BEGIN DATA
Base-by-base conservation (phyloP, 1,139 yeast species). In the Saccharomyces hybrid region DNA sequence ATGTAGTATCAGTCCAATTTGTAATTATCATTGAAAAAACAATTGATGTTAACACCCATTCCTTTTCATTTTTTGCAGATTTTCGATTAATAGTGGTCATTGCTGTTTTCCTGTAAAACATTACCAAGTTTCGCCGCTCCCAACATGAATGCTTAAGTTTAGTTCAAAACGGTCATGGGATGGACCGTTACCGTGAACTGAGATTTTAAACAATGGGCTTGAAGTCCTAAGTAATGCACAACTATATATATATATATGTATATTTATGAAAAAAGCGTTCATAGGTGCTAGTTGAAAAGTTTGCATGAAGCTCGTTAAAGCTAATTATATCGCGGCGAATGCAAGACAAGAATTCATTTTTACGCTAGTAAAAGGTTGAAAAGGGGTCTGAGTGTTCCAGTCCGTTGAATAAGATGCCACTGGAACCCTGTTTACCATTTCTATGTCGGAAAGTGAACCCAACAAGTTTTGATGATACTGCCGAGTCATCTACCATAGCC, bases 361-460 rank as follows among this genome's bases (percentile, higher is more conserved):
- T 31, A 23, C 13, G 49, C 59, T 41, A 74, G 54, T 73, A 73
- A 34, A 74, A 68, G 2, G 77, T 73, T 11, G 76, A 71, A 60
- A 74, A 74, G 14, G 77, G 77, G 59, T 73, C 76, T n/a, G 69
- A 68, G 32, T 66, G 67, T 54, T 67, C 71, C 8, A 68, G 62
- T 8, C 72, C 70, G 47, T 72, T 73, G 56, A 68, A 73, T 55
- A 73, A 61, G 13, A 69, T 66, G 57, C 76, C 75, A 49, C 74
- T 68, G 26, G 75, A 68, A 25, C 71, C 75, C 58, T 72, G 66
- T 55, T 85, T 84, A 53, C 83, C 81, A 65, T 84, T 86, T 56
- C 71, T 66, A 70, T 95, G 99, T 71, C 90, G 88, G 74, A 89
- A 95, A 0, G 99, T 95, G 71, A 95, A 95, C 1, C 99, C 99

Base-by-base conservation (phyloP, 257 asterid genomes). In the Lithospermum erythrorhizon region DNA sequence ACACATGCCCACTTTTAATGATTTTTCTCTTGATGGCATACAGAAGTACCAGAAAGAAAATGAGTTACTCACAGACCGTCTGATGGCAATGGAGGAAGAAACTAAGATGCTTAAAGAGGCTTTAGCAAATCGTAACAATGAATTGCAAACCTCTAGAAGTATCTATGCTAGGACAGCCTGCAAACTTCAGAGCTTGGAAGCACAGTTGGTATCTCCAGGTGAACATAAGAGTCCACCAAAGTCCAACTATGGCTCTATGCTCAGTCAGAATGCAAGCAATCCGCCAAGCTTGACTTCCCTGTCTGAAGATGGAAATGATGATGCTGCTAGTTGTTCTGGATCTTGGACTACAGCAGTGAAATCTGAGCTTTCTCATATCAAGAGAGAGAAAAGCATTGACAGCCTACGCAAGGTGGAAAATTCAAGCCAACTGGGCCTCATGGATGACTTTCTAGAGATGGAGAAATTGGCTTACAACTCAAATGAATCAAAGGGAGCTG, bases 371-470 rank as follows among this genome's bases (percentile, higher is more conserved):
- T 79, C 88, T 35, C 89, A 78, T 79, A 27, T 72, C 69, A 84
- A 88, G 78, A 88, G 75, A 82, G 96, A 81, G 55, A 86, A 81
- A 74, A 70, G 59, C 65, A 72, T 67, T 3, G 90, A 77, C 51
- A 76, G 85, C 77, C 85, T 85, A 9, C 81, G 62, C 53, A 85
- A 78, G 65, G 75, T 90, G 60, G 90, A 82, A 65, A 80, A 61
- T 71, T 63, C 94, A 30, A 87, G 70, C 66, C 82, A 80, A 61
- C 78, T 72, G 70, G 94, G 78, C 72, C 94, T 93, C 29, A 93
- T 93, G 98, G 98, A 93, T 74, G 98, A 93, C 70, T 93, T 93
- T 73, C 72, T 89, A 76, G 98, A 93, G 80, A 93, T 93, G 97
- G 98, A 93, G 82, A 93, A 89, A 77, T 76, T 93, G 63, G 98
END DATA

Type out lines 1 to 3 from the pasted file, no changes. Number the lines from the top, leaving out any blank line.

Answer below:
Base-by-base conservation (phyloP, 1,139 yeast species). In the Saccharomyces hybrid region DNA sequence ATGTAGTATCAGTCCAATTTGTAATTATCATTGAAAAAACAATTGATGTTAACACCCATTCCTTTTCATTTTTTGCAGATTTTCGATTAATAGTGGTCATTGCTGTTTTCCTGTAAAACATTACCAAGTTTCGCCGCTCCCAACATGAATGCTTAAGTTTAGTTCAAAACGGTCATGGGATGGACCGTTACCGTGAACTGAGATTTTAAACAATGGGCTTGAAGTCCTAAGTAATGCACAACTATATATATATATATGTATATTTATGAAAAAAGCGTTCATAGGTGCTAGTTGAAAAGTTTGCATGAAGCTCGTTAAAGCTAATTATATCGCGGCGAATGCAAGACAAGAATTCATTTTTACGCTAGTAAAAGGTTGAAAAGGGGTCTGAGTGTTCCAGTCCGTTGAATAAGATGCCACTGGAACCCTGTTTACCATTTCTATGTCGGAAAGTGAACCCAACAAGTTTTGATGATACTGCCGAGTCATCTACCATAGCC, bases 361-460 rank as follows among this genome's bases (percentile, higher is more conserved):
- T 31, A 23, C 13, G 49, C 59, T 41, A 74, G 54, T 73, A 73
- A 34, A 74, A 68, G 2, G 77, T 73, T 11, G 76, A 71, A 60